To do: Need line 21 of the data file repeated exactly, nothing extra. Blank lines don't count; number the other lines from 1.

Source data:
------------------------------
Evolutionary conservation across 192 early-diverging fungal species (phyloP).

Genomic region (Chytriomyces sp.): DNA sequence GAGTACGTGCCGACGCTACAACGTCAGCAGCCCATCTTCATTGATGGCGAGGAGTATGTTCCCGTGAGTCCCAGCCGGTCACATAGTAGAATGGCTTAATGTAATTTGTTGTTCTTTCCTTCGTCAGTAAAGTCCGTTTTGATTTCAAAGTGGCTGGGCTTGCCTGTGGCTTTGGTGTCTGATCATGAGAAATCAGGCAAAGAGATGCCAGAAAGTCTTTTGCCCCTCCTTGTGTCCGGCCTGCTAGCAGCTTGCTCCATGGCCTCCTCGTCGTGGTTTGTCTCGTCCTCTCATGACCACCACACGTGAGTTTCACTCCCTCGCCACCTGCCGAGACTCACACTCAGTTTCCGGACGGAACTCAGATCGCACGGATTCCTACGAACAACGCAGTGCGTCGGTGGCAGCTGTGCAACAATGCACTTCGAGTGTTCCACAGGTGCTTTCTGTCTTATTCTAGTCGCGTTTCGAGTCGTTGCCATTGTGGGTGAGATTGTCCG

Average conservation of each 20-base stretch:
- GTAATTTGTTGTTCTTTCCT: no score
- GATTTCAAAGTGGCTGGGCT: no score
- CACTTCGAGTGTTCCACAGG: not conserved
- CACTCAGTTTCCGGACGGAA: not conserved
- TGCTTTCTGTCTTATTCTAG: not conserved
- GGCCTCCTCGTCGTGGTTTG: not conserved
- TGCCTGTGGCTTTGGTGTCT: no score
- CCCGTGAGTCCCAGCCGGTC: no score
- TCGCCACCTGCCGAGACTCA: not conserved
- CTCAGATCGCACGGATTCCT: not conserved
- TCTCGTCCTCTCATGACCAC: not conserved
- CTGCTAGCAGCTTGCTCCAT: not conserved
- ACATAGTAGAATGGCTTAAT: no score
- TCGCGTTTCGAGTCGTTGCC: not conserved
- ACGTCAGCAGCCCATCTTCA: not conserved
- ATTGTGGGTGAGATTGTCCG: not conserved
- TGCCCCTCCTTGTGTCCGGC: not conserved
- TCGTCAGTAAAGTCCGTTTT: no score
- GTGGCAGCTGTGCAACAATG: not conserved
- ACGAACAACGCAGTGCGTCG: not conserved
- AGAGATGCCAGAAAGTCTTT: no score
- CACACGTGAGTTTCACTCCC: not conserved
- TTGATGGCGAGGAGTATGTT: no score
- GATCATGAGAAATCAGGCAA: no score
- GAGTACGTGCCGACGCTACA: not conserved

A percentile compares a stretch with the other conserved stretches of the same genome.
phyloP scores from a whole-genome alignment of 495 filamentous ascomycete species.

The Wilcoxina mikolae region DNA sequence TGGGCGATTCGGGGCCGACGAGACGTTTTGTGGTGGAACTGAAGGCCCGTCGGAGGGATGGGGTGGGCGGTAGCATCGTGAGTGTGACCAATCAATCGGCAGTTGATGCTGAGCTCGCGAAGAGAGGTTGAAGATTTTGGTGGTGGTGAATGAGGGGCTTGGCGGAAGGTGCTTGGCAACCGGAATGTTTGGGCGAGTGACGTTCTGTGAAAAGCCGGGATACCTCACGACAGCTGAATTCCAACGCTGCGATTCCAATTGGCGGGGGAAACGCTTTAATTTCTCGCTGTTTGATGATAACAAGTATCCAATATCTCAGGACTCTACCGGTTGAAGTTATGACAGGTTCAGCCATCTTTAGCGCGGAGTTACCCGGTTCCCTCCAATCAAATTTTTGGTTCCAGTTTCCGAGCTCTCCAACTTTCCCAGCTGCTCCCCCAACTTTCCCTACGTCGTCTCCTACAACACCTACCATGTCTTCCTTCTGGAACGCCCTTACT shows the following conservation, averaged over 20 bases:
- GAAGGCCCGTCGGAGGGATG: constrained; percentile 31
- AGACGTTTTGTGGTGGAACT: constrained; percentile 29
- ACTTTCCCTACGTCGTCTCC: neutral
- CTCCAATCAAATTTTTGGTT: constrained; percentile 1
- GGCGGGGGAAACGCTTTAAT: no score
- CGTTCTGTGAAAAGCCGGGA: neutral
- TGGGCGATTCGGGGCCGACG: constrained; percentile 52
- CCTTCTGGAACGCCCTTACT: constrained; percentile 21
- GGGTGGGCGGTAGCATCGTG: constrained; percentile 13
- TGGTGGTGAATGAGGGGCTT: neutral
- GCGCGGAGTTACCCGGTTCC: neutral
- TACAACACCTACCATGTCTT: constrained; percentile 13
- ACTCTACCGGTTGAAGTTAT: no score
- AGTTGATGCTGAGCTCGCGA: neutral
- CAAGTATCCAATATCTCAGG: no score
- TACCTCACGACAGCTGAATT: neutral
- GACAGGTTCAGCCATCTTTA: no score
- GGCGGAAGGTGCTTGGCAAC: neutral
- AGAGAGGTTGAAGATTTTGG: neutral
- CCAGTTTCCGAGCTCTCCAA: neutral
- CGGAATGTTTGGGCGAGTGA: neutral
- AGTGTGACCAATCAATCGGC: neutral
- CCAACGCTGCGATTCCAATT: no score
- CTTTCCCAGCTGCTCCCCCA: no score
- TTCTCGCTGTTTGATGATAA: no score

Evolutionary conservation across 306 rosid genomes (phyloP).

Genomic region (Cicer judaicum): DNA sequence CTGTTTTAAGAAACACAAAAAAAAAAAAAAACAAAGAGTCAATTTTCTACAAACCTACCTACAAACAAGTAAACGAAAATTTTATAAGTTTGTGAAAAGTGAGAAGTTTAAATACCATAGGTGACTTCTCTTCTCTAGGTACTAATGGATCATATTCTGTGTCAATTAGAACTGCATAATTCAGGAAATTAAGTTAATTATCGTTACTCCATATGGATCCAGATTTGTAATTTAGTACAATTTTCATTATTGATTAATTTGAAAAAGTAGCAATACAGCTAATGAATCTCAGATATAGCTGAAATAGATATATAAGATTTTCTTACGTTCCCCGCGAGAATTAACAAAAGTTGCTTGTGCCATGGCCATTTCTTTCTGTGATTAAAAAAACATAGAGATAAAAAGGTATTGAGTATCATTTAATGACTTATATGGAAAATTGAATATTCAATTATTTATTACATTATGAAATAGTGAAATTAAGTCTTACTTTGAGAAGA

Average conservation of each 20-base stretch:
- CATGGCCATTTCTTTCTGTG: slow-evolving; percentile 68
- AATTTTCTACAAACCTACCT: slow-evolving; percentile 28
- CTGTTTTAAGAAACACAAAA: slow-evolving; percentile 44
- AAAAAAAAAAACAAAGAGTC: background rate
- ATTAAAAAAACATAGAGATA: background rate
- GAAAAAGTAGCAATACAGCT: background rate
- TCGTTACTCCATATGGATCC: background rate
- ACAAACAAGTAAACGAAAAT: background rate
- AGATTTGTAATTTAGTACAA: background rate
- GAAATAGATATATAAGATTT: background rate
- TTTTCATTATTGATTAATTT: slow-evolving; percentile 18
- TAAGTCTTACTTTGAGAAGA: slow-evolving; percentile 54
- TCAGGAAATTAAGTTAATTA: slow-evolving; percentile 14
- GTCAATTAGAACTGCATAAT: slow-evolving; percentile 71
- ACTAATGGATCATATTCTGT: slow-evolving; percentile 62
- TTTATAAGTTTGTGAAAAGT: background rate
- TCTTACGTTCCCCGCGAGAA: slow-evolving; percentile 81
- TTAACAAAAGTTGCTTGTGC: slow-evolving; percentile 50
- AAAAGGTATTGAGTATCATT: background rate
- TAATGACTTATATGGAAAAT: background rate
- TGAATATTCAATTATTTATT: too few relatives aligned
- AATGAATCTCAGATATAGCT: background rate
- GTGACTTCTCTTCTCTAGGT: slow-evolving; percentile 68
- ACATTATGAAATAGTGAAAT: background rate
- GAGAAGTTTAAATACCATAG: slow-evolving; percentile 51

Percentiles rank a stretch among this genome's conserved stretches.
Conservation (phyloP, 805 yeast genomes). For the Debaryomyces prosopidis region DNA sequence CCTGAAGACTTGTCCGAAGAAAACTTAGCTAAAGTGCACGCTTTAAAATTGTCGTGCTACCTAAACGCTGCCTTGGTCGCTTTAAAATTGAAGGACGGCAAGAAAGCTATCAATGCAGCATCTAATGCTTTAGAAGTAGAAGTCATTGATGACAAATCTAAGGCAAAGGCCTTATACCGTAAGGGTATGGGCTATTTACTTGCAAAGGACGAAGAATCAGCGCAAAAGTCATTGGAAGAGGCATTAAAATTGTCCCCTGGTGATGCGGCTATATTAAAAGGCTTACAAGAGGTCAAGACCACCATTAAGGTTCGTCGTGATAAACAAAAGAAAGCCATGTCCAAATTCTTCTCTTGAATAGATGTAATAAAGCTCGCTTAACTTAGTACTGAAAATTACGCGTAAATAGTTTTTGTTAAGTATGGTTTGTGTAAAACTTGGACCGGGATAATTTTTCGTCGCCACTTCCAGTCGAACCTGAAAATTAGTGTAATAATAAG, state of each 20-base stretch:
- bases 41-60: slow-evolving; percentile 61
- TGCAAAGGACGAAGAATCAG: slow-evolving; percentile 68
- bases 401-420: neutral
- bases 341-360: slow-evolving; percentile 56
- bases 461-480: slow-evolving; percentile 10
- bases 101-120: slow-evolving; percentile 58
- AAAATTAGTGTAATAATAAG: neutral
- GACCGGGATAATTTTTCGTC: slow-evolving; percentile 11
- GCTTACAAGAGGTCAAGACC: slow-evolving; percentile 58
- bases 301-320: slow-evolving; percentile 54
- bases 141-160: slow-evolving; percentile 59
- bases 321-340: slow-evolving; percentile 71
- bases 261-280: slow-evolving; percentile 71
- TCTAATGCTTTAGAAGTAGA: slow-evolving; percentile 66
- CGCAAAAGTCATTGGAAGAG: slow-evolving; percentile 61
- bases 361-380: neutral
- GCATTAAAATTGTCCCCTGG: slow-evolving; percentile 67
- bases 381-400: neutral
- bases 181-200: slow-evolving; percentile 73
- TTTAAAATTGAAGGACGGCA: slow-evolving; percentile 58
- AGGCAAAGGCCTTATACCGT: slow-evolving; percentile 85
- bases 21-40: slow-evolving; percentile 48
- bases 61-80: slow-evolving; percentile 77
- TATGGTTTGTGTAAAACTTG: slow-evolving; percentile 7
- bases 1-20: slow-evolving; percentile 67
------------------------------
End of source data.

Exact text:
- TCGTCAGTAAAGTCCGTTTT: no score